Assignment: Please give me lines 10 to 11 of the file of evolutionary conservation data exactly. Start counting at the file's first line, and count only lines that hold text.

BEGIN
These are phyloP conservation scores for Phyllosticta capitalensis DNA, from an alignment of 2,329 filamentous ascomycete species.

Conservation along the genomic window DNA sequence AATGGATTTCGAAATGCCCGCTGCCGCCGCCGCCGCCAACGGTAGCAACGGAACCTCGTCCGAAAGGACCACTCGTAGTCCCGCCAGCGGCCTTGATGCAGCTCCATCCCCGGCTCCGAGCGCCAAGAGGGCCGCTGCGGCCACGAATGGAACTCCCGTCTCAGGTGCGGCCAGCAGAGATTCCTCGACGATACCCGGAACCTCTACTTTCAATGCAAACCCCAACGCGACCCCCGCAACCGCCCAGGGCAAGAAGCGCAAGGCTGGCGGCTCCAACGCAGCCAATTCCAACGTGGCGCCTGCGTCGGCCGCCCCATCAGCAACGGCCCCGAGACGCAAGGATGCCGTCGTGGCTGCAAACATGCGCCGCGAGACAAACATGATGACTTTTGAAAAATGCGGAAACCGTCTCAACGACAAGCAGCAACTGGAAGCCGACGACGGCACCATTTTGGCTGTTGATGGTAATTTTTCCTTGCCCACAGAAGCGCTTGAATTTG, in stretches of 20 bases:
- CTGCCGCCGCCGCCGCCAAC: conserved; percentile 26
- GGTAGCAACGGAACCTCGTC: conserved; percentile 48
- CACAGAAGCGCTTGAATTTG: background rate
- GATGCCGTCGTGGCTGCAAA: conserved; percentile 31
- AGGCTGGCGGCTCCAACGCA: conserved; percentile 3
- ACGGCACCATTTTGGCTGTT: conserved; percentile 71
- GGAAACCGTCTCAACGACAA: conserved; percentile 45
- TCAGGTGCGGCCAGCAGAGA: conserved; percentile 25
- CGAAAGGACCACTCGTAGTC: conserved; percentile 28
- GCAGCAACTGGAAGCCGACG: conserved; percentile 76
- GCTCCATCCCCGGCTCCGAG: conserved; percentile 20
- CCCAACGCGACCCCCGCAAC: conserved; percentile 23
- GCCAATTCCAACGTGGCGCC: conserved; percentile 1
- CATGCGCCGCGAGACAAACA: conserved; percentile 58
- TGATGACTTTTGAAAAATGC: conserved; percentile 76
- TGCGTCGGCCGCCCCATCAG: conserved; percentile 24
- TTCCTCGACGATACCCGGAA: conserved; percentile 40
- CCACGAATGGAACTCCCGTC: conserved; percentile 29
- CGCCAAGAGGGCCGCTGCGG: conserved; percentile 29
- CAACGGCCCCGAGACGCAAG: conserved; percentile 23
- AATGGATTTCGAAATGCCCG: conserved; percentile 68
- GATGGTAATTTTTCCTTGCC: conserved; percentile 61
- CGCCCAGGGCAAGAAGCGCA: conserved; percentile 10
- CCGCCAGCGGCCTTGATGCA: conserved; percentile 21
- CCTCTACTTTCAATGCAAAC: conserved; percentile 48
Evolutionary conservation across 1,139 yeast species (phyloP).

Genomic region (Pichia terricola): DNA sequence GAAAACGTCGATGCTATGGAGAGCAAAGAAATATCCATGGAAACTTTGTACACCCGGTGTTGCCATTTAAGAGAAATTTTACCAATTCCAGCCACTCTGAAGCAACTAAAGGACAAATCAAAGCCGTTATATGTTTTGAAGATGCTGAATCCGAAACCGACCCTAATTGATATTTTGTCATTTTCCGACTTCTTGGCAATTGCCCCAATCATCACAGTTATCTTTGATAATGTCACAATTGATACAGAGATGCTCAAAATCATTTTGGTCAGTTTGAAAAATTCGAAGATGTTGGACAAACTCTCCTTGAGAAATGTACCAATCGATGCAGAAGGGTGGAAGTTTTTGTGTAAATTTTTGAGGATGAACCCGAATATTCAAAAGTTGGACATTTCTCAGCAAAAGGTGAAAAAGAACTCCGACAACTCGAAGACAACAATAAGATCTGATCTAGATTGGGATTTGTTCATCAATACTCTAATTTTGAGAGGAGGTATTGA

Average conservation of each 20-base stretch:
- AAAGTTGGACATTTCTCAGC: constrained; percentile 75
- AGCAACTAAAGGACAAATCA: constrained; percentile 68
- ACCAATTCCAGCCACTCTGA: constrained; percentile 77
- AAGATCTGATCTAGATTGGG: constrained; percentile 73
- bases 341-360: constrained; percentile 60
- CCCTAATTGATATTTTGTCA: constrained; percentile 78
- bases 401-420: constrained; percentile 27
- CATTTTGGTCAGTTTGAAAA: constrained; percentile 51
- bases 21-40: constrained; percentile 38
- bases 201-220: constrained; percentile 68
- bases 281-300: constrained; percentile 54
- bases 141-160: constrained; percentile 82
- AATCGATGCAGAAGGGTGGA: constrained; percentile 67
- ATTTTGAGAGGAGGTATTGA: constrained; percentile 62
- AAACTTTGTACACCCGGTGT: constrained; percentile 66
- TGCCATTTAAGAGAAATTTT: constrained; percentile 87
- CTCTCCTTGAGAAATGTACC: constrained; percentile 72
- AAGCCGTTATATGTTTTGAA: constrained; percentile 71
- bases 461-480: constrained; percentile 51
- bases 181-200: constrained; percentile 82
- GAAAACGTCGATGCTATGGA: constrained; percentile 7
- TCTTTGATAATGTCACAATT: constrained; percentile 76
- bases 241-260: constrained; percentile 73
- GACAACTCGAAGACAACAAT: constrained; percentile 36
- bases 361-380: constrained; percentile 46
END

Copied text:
- TCAGGTGCGGCCAGCAGAGA: conserved; percentile 25
- CGAAAGGACCACTCGTAGTC: conserved; percentile 28